attached base packages:
[1] stats     graphics  grDevices utils     datasets  methods   base     

other attached packages:
[1] bayesplot_1.8.1     cmdstanr_0.4.0.9000 MASS_7.3-54         extraDistr_1.9.1    ggplot2_3.3.5       purrr_0.3.4         tidyr_1.1.4        
[8] dplyr_1.0.7        

loaded via a namespace (and not attached):
 [1] Rcpp_1.0.7           lubridate_1.8.0      ps_1.6.0             assertthat_0.2.1     digest_0.6.28        utf8_1.2.2           R6_2.5.1            
 [8] plyr_1.8.6           ggridges_0.5.3       backports_1.2.1      evaluate_0.14        highr_0.9            blogdown_1.5.2       pillar_1.6.4        
[15] rlang_0.4.12         rstudioapi_0.13      data.table_1.14.2    jquerylib_0.1.4      checkmate_2.0.0      rmarkdown_2.11       labeling_0.4.2      
[22] stringr_1.4.0        munsell_0.5.0        compiler_4.1.1       xfun_0.26            pkgconfig_2.0.3      papaja_0.1.0.9997    htmltools_0.5.2     
[29] tidyselect_1.1.1     tibble_3.1.5         tensorA_0.36.2       bookdown_0.22        matrixStats_0.60.1   emo_0.0.0.9000       fansi_0.5.0         
[36] crayon_1.4.2         withr_2.4.2          grid_4.1.1           distributional_0.2.2 jsonlite_1.7.2       gtable_0.3.0         lifecycle_1.0.1     
[43] DBI_1.1.1            magrittr_2.0.1       posterior_1.1.0      scales_1.1.1         cli_3.1.0            stringi_1.7.6        reshape2_1.4.4      
[50] farver_2.1.0         bslib_0.3.0          ellipsis_0.3.2       generics_0.1.1       vctrs_0.3.8          tools_4.1.1          glue_1.5.1          
[57] processx_3.5.2       abind_1.4-5          fastmap_1.1.0        yaml_2.2.1           colorspace_2.0-2     knitr_1.36           sass_0.4.0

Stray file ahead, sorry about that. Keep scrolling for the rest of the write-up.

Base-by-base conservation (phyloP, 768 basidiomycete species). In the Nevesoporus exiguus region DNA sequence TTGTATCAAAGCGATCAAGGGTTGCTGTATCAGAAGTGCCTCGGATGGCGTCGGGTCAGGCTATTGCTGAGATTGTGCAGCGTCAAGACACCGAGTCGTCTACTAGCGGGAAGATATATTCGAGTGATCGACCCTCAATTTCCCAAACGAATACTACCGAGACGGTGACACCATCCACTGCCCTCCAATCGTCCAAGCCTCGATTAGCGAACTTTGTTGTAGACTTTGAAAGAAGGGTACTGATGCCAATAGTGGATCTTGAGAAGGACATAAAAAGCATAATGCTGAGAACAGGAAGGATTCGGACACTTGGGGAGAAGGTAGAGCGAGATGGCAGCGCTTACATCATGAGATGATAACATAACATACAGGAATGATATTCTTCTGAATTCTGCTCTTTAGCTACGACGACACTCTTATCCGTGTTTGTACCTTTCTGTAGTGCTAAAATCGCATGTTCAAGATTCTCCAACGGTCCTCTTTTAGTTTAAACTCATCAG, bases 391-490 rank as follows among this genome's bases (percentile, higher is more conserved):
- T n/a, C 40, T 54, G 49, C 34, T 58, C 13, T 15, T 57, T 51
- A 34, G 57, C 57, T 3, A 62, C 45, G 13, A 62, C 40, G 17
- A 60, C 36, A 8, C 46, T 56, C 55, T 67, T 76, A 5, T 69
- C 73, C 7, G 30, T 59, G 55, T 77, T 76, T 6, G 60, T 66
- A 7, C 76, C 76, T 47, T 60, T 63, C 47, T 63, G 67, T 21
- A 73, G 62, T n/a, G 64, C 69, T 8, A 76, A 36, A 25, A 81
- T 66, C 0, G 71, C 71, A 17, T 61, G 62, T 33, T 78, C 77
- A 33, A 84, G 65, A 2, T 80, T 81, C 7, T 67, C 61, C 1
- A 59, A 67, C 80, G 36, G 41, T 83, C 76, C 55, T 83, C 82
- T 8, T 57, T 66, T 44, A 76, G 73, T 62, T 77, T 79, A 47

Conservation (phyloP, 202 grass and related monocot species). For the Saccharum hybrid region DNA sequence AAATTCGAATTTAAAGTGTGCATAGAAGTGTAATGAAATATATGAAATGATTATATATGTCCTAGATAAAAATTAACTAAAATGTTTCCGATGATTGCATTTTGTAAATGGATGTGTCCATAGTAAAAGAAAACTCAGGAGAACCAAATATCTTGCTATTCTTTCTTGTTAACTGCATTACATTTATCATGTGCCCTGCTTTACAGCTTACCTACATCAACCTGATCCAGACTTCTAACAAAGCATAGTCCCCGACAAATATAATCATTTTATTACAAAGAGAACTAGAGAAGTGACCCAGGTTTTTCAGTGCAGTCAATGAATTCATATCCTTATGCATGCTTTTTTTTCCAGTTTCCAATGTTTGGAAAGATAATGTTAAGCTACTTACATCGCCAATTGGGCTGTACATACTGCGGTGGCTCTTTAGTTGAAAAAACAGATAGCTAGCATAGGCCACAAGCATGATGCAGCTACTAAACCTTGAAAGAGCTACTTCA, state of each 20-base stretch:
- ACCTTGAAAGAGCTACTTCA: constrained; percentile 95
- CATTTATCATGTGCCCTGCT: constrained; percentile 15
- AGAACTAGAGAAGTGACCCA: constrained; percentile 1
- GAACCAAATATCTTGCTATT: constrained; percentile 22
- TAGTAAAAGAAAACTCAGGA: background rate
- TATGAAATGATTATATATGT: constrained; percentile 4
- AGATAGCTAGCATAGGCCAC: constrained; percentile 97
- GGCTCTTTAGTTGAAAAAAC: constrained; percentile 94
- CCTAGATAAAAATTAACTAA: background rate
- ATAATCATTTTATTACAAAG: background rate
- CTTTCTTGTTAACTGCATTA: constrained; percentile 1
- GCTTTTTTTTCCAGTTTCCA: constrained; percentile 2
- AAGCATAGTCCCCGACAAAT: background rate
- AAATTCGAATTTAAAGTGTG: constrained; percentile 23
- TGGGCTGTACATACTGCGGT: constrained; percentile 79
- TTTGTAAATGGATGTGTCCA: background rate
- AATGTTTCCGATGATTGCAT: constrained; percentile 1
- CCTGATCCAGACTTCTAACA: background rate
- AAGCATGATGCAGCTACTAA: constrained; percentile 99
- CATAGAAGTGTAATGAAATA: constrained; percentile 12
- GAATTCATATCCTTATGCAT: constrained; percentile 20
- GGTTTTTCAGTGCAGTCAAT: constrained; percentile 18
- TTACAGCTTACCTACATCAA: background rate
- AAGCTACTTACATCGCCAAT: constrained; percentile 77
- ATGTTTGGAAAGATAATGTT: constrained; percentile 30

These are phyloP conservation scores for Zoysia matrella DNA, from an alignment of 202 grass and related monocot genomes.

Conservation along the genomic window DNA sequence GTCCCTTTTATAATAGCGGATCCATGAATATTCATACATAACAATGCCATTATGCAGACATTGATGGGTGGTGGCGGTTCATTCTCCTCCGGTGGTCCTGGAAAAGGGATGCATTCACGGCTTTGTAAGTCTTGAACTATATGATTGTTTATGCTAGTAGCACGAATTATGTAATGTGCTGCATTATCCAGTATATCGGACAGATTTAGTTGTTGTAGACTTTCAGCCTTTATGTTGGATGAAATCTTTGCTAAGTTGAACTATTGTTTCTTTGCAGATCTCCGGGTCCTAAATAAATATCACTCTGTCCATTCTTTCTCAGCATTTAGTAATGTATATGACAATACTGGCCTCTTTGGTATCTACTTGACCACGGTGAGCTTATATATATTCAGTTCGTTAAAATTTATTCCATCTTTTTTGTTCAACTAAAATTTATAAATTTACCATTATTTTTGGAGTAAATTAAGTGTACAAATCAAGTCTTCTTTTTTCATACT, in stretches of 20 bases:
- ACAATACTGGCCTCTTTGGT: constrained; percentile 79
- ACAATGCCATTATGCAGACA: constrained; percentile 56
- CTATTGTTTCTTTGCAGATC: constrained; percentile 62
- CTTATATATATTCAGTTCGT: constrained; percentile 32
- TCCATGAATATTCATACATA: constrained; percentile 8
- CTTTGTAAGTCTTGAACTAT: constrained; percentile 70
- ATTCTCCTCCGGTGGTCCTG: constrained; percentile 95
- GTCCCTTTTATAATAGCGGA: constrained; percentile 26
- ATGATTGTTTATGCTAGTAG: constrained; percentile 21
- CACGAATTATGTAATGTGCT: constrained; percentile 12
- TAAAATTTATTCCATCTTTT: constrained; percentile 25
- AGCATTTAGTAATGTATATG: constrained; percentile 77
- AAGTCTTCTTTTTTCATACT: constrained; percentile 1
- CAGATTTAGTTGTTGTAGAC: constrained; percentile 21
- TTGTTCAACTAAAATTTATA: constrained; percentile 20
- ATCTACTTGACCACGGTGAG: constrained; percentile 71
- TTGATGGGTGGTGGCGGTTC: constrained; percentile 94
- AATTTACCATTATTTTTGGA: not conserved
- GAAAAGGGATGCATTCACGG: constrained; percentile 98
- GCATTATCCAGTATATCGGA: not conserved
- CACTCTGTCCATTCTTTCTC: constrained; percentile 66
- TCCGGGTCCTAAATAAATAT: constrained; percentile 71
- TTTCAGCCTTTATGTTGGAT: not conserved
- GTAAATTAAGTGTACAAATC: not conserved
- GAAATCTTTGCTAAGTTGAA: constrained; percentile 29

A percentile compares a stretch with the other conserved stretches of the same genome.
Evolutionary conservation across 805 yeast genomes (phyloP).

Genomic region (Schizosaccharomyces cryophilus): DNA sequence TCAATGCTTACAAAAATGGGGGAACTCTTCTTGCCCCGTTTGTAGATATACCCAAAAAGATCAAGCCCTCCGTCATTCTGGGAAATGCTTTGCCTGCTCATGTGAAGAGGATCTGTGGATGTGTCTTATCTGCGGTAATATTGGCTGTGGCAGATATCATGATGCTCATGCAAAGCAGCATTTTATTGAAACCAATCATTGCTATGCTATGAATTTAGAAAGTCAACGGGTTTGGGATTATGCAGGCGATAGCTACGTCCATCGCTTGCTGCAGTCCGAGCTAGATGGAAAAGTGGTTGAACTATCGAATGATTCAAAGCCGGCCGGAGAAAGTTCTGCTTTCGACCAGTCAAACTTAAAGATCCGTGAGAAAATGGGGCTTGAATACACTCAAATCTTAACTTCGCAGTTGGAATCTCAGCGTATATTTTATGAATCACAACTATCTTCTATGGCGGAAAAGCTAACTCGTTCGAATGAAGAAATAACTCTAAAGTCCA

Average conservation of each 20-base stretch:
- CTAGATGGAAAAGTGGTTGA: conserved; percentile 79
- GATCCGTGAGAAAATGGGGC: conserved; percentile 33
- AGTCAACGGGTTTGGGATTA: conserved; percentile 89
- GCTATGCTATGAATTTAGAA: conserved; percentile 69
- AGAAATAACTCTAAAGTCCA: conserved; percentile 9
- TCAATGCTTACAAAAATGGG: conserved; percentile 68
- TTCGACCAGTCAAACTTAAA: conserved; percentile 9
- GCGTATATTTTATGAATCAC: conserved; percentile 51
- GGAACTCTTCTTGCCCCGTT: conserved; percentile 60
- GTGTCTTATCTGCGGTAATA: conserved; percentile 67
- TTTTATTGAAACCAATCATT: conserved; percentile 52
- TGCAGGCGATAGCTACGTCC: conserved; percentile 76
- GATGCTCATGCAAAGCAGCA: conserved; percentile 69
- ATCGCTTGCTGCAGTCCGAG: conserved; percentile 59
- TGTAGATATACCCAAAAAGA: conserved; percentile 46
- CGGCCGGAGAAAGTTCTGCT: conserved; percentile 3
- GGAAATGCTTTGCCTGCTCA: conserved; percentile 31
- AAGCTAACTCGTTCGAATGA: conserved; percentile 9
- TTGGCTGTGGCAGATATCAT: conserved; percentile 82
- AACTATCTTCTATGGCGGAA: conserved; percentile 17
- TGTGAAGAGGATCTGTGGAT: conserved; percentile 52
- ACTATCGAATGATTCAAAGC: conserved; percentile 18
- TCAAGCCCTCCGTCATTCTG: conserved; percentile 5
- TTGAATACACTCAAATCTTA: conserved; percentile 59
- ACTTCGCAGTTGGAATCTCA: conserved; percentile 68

Gabry, Jonah, and Rok Češnovar. 2021. Cmdstanr: R Interface to ’CmdStan’.
Gabry, Jonah, Daniel Simpson, Aki Vehtari, Michael Betancourt, and Andrew Gelman. 2019. “Visualization in Bayesian Workflow.” J. R. Stat. Soc. A 182: 389–402.
Henry, Lionel, and Hadley Wickham. 2020. Purrr: Functional Programming Tools.
Kazemi, Darius, Cole Willsea, Serin Delaunay, Karl Swedberg, Matthew Rothenberg, Greg Kennedy, Nathaniel Mitchell, et al. 2018. Rcorpora: A Collection of Small Text Corpora of Interesting Data.
Niv, Yael. 2009. “Reinforcement Learning in the Brain.” Journal of Mathematical Psychology 53 (3): 139–54.
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  1. I actually forgot to bound the parameter at one point, and I could verify that the chains of the MCMC sampler got stuck at different modes.↩︎

  2. A Type-V Error.↩︎

  3. I used R [Version 4.1.1; R Core Team (2021)] and the R-packages bayesplot [Version 1.8.1; Gabry et al. (2019)], cmdstanr [Version; Gabry and Češnovar (2021)], dplyr [Version 1.0.7; Wickham et al. (2021)], extraDistr [Version 1.9.1; Wolodzko (2020)], ggplot2 [Version 3.3.5; Wickham (2016)], purrr [Version 0.3.4; Henry and Wickham (2020)], and rcorpora [Version 2.0.0; Kazemi et al. (2018)] to generate this document.↩︎


For attribution, please cite this work as

Bruno Nicenboim. (2021). "Not a tutorial of a Bayesian implementation of a reinforcement learning model". Retrieved from /2021/11/29/bayesian-h-reinforcement-learning/.

BibTex citation

  @misc{Bruno NicenboimBayesian-h-Reinforcement-Learning,
    author = { Bruno Nicenboim },
    title = {Not a tutorial of a Bayesian implementation of a reinforcement learning model},
    howpublished = {\url{/2021/11/29/bayesian-h-reinforcement-learning/}},
    year = {2021}